Extended Data Fig. 9 Eosinophil transfers reverse myeloid skewing in old age.

a, Gating strategy for the identification of LSK, HSC-SLAM, HSC-AD, CMP, CLP and GMP populations. b, Absolute numbers of CMP, CLP and GMP per mouse in Young (n=5), Aged-PBS (n=7) and Aged-yEOS (n=8) groups. c, Absolute numbers of CMP, CLP and GMP per mouse in Aged-PBS (n=8) and Aged-yEOSIL-4-/- (n=10) groups. One out of two independently performed experiments is shown. Statistical significance in (b) was calculated one-way ANOVA followed by two-tailed post-hoc Dunnett’s multiple comparison test against the aged-PBS treated group and (c) by two-tailed Student’s t-test. d, Gating strategy for the identification of germinal GCB. Data are shown as individual data points with mean ± SEM. *p < 0.05, **p < 0.01, ***p < 0.001.

Extended Data Fig. 10 Eosinophils adopt a senescent-like inflammatory phenotype with age.

a, Heat map representing Ct values of p21, Vegfa, Il1b, Il6 and Tnfa in sort-purified, blood-derived eosinophils from aged WT (20 months), young WT (3 months) or young IL5 transgenic mice (3 months) as assessed by targeted fluidigm qPCR array. b, Relative expression levels of Tnfa, Il1b, Il6, p21 and Vegfa in sort-purified, blood-derived eosinophils from aged WT (20 months), young WT (3 months) or young IL5 transgenic mice (3 months) as assessed by fluidigm qPCR array. Eosinophils from 3 animals were pooled for each measurement (n=3 per group). The experiment was done once. c, Relative expression levels of TNFa, IL1b, IL6, p21 and VEGFA in human blood derived eosinophils from young (average age=34, n=8) and aged (average age=64, n=7) donors. Data in (b and c) are shown as individual data points with mean ± SEM and statistical significance was calculated by one-way ANOVA followed by two-tailed post-hoc Dunnett’s multiple comparison test against the young group (b) and two-tailed students t-test (c). *p < 0.05, **p < 0.01, ***p < 0.001. ns, not significant. ND, not detectable.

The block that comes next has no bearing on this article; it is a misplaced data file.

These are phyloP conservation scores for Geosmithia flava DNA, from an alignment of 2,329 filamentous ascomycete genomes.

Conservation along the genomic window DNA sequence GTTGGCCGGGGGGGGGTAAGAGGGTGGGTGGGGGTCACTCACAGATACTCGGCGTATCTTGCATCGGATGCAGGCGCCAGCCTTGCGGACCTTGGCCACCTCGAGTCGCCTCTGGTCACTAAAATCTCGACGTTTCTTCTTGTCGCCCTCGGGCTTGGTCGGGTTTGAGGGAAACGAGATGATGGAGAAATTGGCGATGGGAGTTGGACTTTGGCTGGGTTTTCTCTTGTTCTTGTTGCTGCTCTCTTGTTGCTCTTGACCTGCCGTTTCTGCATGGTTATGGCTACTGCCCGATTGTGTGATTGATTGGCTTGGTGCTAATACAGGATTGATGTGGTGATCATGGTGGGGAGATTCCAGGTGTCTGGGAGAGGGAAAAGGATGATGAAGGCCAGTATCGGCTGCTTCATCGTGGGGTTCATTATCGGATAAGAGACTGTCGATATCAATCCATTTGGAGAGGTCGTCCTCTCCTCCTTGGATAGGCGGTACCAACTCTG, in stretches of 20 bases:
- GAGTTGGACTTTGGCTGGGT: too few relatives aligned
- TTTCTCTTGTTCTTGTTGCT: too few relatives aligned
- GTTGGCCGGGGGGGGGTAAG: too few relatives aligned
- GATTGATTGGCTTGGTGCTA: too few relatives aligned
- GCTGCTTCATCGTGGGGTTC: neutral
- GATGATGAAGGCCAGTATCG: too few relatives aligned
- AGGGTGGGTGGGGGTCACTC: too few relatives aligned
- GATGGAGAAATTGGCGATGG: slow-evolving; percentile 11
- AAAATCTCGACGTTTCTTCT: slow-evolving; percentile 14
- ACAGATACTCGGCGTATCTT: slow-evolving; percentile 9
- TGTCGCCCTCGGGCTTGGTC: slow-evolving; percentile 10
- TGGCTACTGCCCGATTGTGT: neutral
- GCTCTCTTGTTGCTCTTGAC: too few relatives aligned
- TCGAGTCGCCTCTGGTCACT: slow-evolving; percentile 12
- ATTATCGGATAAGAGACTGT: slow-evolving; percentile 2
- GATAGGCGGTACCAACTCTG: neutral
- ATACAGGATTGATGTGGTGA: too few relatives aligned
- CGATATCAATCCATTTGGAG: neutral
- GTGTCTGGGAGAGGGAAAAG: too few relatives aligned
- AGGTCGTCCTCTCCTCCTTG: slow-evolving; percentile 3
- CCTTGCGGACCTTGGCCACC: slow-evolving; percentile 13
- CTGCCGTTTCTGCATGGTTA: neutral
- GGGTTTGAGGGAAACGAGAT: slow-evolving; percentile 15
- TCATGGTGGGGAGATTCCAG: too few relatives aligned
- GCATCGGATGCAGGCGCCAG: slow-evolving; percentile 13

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Brigger, D., Riether, C., van Brummelen, R. et al. Eosinophils regulate adipose tissue inflammation and sustain physical and immunological fitness in old age. Nat Metab (2020). https://doi.org/10.1038/s42255-020-0228-3